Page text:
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Nikki Tate
Nikki Tate

The Daily Review, Monday, Dec. 7

It's tough to be a boy Add to ...





Reviewed here: Razor's Edge, by Nikki Tate; Oil King Courage, by Sigmund Brouwer

Let's go with the good book first. Razor's Edge is fun to read because the teenage boys in it are forced to confront very difficult situations at Blackdown Park, where they own Three Muskateers, a team of Standardbred harness racing horses. The friends have scraped some money together and organized their time efficiently enough to have their own little racing business, and to go to school. Their days start before sunrise at the stables and end well after sunset: There is no end to the tasks associated with trying to realize their dream.

But that dream gets derailed when it is clear someone is stealing precious things from the stables, the horses don't perform as well as the boys hope, they're not making any money and narrator Travis finds that making out with Sassy feels better than hanging out with his best friends/business partners.





Add a serious bout of racism as Jasper, the one partner who is First Nations, gets accused of being a thief, plus fist fights between best friends, domestic violence and alcoholism, and you have the lives of way too many kids.

Author Nikki Tate writes a flawless teenage tale. There is no black, no white; just, as is the case in life, only shades of confusing and complicated grey wound around hearts and hormones. "Sassy's breath is warm and soft on my neck. She presses a gentle kiss against my throat and then another a little higher up. Her fingertips brush the bruises on my cheeks so softly I barely feel her touch. Another kiss and then another and then her lips find mine. By the time I finally pull free my truck windows are completely fogged up."

Remind you of anyone? What teenager won't have to confront a broken heart and a dream changed to nightmare because of poverty and domestic violence? How timely this novel is as the latest report from Campaign 2000 tells us one in 10 children in Canada lives below the poverty line.

Even though Tate gathers up the loose ends in the final chapter, we see that some characters will understand life in a deeper and more meaningful way while others will become the collateral damage. Tate offers hope and sadness, not as a solution but as reality.

Oil King Courage delivers none of the above. Author Sigmund Brouwer lives in Red Deer, Alberta, and Eagleville, Tennessee, but sets the novel in Inuvik and surrounding Arctic communities. Brouwer visited the Arctic with retired hockey player Brian Trottier (who plays a cameo in the book) as part of the Schlumberger Canada "Literacy for Life" program.





But the novel's narrative won't fool young readers no matter where they live. It partly reads like a badly written history or geography text. What ever happened to "Don't tell, show"? Here's a typical "lesson" in the form of narration from the lead character Gary Itskut. "Here in the delta, the Mackenzie was broken up into dozens of shallow channels as it spread through a marshy area about sixty miles wide. For the water to get here, in began 2,600 miles away, where the head rivers of the Peace and Athabasca River flowed into Great Slave Lake." I have never met a teenage boy, even a nerd, who talked like that, but Gary does throughout the book.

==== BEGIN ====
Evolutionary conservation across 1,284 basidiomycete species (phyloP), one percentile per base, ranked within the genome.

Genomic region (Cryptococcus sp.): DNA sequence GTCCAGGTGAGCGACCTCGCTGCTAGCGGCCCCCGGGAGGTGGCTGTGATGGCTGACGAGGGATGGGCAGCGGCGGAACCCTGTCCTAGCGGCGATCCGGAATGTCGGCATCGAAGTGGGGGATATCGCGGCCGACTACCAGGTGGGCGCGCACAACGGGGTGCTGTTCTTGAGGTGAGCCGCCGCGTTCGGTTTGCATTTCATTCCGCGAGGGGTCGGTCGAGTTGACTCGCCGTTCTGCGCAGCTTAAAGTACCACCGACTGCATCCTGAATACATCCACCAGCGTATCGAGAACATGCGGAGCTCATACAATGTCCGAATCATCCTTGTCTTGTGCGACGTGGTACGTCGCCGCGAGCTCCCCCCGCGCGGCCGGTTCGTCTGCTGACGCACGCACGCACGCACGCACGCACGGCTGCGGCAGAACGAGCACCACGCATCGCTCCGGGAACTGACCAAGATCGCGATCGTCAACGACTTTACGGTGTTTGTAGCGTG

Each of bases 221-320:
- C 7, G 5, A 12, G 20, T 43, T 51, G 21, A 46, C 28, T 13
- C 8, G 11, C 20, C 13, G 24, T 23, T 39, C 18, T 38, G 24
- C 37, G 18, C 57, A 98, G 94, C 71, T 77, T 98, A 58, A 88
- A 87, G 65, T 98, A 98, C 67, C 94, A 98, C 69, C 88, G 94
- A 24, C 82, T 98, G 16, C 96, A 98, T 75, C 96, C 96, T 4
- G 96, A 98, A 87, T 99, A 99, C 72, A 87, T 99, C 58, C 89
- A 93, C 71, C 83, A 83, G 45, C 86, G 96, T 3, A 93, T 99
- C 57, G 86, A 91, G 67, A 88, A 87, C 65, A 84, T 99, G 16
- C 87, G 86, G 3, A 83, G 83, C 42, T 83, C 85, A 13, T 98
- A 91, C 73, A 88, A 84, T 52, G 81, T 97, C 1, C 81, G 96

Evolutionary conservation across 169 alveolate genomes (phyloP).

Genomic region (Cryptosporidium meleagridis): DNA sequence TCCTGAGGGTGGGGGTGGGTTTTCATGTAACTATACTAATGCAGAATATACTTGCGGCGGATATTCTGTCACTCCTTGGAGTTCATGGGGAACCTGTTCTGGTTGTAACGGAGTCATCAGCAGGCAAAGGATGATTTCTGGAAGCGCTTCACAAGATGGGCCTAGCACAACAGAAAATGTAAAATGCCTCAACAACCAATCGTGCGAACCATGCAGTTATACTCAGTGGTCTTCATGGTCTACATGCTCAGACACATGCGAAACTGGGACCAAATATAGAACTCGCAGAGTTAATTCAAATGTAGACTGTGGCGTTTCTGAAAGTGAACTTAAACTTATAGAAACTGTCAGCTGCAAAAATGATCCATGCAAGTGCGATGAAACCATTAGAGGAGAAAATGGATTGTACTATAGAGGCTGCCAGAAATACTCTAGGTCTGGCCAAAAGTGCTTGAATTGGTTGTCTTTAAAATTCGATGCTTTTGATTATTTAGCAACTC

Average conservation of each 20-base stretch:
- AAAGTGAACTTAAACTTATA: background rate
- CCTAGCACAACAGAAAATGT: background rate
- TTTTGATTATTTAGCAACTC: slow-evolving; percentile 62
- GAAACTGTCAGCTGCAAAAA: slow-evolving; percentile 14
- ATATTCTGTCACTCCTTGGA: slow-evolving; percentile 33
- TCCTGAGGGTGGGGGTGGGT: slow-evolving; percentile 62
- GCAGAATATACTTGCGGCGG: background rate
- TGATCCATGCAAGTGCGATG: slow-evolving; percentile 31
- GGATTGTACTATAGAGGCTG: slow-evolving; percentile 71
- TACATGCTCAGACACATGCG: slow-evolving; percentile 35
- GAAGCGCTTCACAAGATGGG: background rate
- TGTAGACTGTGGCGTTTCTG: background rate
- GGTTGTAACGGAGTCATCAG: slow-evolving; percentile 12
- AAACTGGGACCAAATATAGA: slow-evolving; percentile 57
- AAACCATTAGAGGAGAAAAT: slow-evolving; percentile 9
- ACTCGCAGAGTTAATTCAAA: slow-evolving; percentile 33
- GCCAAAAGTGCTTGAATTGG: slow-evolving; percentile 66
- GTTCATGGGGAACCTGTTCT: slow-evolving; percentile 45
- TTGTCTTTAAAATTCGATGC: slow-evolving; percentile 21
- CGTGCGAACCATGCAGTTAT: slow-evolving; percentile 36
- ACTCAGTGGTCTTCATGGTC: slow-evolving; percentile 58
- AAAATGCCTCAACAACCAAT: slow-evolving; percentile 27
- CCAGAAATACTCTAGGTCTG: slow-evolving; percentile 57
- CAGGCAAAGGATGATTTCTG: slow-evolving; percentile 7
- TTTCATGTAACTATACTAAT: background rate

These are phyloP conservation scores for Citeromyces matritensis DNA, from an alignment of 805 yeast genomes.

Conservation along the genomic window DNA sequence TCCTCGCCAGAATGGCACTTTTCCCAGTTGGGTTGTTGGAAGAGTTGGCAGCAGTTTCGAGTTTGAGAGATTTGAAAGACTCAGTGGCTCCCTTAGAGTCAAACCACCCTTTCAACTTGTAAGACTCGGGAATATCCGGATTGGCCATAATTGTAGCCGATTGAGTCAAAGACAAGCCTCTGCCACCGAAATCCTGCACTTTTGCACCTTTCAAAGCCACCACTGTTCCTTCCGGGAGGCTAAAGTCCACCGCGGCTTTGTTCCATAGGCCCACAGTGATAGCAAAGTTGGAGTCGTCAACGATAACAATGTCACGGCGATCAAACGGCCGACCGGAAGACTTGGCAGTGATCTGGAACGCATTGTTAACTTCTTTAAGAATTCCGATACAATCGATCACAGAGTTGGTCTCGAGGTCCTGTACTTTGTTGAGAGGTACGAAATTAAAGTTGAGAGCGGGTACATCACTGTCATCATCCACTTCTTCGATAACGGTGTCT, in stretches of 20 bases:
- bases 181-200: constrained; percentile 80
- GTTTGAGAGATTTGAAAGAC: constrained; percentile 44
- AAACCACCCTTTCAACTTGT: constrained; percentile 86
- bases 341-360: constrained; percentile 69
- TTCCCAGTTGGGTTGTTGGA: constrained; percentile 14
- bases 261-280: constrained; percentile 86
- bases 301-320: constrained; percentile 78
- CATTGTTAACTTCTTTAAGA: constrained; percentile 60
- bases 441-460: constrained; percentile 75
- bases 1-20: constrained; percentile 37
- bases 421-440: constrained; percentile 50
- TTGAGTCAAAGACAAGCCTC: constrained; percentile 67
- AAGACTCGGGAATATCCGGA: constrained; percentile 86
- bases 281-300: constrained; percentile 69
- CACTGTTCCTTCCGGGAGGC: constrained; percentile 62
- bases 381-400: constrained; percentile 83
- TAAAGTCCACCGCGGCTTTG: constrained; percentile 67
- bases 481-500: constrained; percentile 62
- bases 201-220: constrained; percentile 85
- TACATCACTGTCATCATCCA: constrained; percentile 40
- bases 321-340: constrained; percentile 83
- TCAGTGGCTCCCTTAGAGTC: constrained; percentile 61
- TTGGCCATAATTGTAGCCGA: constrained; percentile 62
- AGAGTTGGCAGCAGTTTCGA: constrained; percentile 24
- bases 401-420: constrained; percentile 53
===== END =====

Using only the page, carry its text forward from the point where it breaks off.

On top of wondering how many kids would keep reading beyond the geography lessons, I did not find the plot believable, and the devices used to get to the climax did not ring true. For instance, how can a boy who is rather crazy over a girl believe he's talking to her on the phone when a 50-year-old man is actually whispering on the other end? Not.

In terms of characters, Oil King Courage has two male characters and, like Razor's Edge, one is white, one aboriginal. This time the sport is hockey, and there is a cute girl who captures the attention of the narrator by the second paragraph. I liked Brouwer's line, "Whenever she was around I found it hard to breathe," and looked forward to that relationship developing. But Lizzie turned out to be a mere adjective to help describe the main relationship, which of course is between the boys and the game of hockey. Reuben, Lizzie's brother, is drafted into the Edmonton Oil Kings, a Western Hockey League team. When he comes home, Reuben, another teammate and Gary tour, playing three-on-threes. Lizzie gets to watch.

Added to the completely characterless Lizzie is the sexist explanation behind the resolution of this book. It turns out good ol' grandma is saving a piece of art so she can sell it and put her grandson and his pal Gary through university. But why, a reader might ask, doesn't she want to put her granddaughter Lizzie through university too? Conveniently, Lizzie, the love interest of the narrator, completely disappears from the book after he rescues her from a carbon monoxide-filled house. We never meet her again.

This is, at the very least, a very poor organization of characters. How could an editor not ask, "What happened to Lizzie?" At its worst, this oversight is an unintentional but sickening metaphor for how aboriginal women in Canada, particularly in the North, really do disappear. This close to the 20th anniversary of the Montreal Massacre, shouldn't girls matter in books for boys?

Laura Robinson wrote Crossing the Line: Violence and Sexual Assault in Canada's National Sport. Her children's book, Cyclist BikeList: The Book for Every Rider, will be published this spring. She coaches the Anishinaabe Racers mountain bike and Nordic ski team at Cape Croker First Nation Elementary School.

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